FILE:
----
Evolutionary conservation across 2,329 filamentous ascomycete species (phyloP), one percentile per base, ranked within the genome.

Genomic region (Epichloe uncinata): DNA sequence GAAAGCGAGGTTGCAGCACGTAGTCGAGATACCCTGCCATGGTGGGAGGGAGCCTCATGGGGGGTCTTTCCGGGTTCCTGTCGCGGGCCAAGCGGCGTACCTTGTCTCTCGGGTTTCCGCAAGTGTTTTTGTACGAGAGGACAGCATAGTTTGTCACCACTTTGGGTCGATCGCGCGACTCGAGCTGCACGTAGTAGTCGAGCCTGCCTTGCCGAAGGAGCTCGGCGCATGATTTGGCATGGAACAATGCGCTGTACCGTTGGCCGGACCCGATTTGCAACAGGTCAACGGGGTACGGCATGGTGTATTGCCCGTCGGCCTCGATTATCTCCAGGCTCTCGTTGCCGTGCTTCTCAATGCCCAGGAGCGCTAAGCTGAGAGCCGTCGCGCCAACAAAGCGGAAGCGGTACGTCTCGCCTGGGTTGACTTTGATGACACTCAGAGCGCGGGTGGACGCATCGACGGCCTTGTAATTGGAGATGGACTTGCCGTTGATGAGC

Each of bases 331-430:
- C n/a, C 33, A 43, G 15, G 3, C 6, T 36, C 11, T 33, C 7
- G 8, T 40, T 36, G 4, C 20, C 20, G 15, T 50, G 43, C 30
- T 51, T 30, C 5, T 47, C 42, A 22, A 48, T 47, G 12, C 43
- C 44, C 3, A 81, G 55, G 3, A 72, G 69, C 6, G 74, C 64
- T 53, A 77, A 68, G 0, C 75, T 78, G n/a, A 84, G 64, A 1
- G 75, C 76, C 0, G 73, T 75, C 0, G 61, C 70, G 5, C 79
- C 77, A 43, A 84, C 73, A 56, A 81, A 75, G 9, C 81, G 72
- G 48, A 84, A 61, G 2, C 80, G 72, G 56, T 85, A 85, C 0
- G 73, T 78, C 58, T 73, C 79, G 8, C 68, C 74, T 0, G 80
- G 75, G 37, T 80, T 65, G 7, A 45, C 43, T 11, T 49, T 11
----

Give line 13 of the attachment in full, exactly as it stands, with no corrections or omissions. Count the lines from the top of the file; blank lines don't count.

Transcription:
- G 75, G 37, T 80, T 65, G 7, A 45, C 43, T 11, T 49, T 11